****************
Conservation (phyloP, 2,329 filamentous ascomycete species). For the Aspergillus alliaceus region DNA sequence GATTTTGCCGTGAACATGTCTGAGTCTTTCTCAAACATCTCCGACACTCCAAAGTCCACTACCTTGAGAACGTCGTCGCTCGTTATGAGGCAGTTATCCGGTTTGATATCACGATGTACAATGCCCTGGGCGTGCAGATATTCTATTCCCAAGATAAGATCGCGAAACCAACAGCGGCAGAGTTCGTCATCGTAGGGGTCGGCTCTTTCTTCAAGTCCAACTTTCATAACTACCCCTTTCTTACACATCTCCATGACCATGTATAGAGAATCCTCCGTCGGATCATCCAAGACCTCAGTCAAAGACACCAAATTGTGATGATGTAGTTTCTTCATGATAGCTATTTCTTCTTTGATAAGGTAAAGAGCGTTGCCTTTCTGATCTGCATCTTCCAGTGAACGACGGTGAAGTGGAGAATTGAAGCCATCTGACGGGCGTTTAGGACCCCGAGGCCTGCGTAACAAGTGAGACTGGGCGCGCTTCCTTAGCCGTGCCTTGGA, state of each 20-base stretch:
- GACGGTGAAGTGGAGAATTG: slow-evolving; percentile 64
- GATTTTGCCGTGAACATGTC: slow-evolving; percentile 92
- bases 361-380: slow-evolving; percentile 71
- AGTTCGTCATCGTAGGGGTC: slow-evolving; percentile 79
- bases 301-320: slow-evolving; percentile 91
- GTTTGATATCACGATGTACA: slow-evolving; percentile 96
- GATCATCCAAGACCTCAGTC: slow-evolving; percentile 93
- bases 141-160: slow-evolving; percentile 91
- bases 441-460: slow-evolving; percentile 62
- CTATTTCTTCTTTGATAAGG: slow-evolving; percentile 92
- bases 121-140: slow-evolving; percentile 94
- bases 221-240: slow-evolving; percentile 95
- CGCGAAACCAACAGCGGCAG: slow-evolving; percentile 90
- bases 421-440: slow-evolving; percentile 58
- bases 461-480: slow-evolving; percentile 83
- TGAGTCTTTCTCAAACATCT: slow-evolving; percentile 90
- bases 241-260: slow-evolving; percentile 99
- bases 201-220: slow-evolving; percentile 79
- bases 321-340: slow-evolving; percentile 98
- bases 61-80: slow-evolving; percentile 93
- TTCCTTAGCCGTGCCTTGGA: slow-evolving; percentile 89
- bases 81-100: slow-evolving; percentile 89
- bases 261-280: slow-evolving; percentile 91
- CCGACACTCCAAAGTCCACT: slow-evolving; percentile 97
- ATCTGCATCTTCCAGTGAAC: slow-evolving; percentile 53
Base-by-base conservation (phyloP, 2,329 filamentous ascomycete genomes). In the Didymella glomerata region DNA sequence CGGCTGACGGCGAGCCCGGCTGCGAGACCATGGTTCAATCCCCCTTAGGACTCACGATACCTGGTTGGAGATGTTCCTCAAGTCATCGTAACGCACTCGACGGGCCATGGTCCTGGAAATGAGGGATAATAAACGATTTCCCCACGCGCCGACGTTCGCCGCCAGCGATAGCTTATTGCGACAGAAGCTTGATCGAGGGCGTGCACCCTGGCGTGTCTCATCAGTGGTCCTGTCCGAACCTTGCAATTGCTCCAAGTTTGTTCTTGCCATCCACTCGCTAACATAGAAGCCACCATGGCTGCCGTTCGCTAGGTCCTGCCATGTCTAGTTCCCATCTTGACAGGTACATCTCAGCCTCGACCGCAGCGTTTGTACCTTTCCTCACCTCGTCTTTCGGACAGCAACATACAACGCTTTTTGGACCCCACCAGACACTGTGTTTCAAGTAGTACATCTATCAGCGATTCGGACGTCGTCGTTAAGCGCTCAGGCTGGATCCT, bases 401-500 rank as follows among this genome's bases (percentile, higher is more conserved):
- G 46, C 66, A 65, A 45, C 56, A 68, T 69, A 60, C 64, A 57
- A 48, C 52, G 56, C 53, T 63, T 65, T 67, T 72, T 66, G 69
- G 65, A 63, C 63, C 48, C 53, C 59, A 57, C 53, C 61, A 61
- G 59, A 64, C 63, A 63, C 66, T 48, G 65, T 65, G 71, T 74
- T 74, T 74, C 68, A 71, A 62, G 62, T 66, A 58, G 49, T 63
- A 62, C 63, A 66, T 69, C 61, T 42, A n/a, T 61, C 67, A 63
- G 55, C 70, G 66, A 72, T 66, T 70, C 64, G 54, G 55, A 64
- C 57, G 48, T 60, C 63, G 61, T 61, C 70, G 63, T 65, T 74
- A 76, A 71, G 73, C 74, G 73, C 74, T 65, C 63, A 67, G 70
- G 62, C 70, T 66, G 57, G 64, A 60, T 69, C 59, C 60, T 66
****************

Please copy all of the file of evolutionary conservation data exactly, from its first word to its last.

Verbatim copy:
Conservation (phyloP, 2,329 filamentous ascomycete species). For the Aspergillus alliaceus region DNA sequence GATTTTGCCGTGAACATGTCTGAGTCTTTCTCAAACATCTCCGACACTCCAAAGTCCACTACCTTGAGAACGTCGTCGCTCGTTATGAGGCAGTTATCCGGTTTGATATCACGATGTACAATGCCCTGGGCGTGCAGATATTCTATTCCCAAGATAAGATCGCGAAACCAACAGCGGCAGAGTTCGTCATCGTAGGGGTCGGCTCTTTCTTCAAGTCCAACTTTCATAACTACCCCTTTCTTACACATCTCCATGACCATGTATAGAGAATCCTCCGTCGGATCATCCAAGACCTCAGTCAAAGACACCAAATTGTGATGATGTAGTTTCTTCATGATAGCTATTTCTTCTTTGATAAGGTAAAGAGCGTTGCCTTTCTGATCTGCATCTTCCAGTGAACGACGGTGAAGTGGAGAATTGAAGCCATCTGACGGGCGTTTAGGACCCCGAGGCCTGCGTAACAAGTGAGACTGGGCGCGCTTCCTTAGCCGTGCCTTGGA, state of each 20-base stretch:
- GACGGTGAAGTGGAGAATTG: slow-evolving; percentile 64
- GATTTTGCCGTGAACATGTC: slow-evolving; percentile 92
- bases 361-380: slow-evolving; percentile 71
- AGTTCGTCATCGTAGGGGTC: slow-evolving; percentile 79
- bases 301-320: slow-evolving; percentile 91
- GTTTGATATCACGATGTACA: slow-evolving; percentile 96
- GATCATCCAAGACCTCAGTC: slow-evolving; percentile 93
- bases 141-160: slow-evolving; percentile 91
- bases 441-460: slow-evolving; percentile 62
- CTATTTCTTCTTTGATAAGG: slow-evolving; percentile 92
- bases 121-140: slow-evolving; percentile 94
- bases 221-240: slow-evolving; percentile 95
- CGCGAAACCAACAGCGGCAG: slow-evolving; percentile 90
- bases 421-440: slow-evolving; percentile 58
- bases 461-480: slow-evolving; percentile 83
- TGAGTCTTTCTCAAACATCT: slow-evolving; percentile 90
- bases 241-260: slow-evolving; percentile 99
- bases 201-220: slow-evolving; percentile 79
- bases 321-340: slow-evolving; percentile 98
- bases 61-80: slow-evolving; percentile 93
- TTCCTTAGCCGTGCCTTGGA: slow-evolving; percentile 89
- bases 81-100: slow-evolving; percentile 89
- bases 261-280: slow-evolving; percentile 91
- CCGACACTCCAAAGTCCACT: slow-evolving; percentile 97
- ATCTGCATCTTCCAGTGAAC: slow-evolving; percentile 53
Base-by-base conservation (phyloP, 2,329 filamentous ascomycete genomes). In the Didymella glomerata region DNA sequence CGGCTGACGGCGAGCCCGGCTGCGAGACCATGGTTCAATCCCCCTTAGGACTCACGATACCTGGTTGGAGATGTTCCTCAAGTCATCGTAACGCACTCGACGGGCCATGGTCCTGGAAATGAGGGATAATAAACGATTTCCCCACGCGCCGACGTTCGCCGCCAGCGATAGCTTATTGCGACAGAAGCTTGATCGAGGGCGTGCACCCTGGCGTGTCTCATCAGTGGTCCTGTCCGAACCTTGCAATTGCTCCAAGTTTGTTCTTGCCATCCACTCGCTAACATAGAAGCCACCATGGCTGCCGTTCGCTAGGTCCTGCCATGTCTAGTTCCCATCTTGACAGGTACATCTCAGCCTCGACCGCAGCGTTTGTACCTTTCCTCACCTCGTCTTTCGGACAGCAACATACAACGCTTTTTGGACCCCACCAGACACTGTGTTTCAAGTAGTACATCTATCAGCGATTCGGACGTCGTCGTTAAGCGCTCAGGCTGGATCCT, bases 401-500 rank as follows among this genome's bases (percentile, higher is more conserved):
- G 46, C 66, A 65, A 45, C 56, A 68, T 69, A 60, C 64, A 57
- A 48, C 52, G 56, C 53, T 63, T 65, T 67, T 72, T 66, G 69
- G 65, A 63, C 63, C 48, C 53, C 59, A 57, C 53, C 61, A 61
- G 59, A 64, C 63, A 63, C 66, T 48, G 65, T 65, G 71, T 74
- T 74, T 74, C 68, A 71, A 62, G 62, T 66, A 58, G 49, T 63
- A 62, C 63, A 66, T 69, C 61, T 42, A n/a, T 61, C 67, A 63
- G 55, C 70, G 66, A 72, T 66, T 70, C 64, G 54, G 55, A 64
- C 57, G 48, T 60, C 63, G 61, T 61, C 70, G 63, T 65, T 74
- A 76, A 71, G 73, C 74, G 73, C 74, T 65, C 63, A 67, G 70
- G 62, C 70, T 66, G 57, G 64, A 60, T 69, C 59, C 60, T 66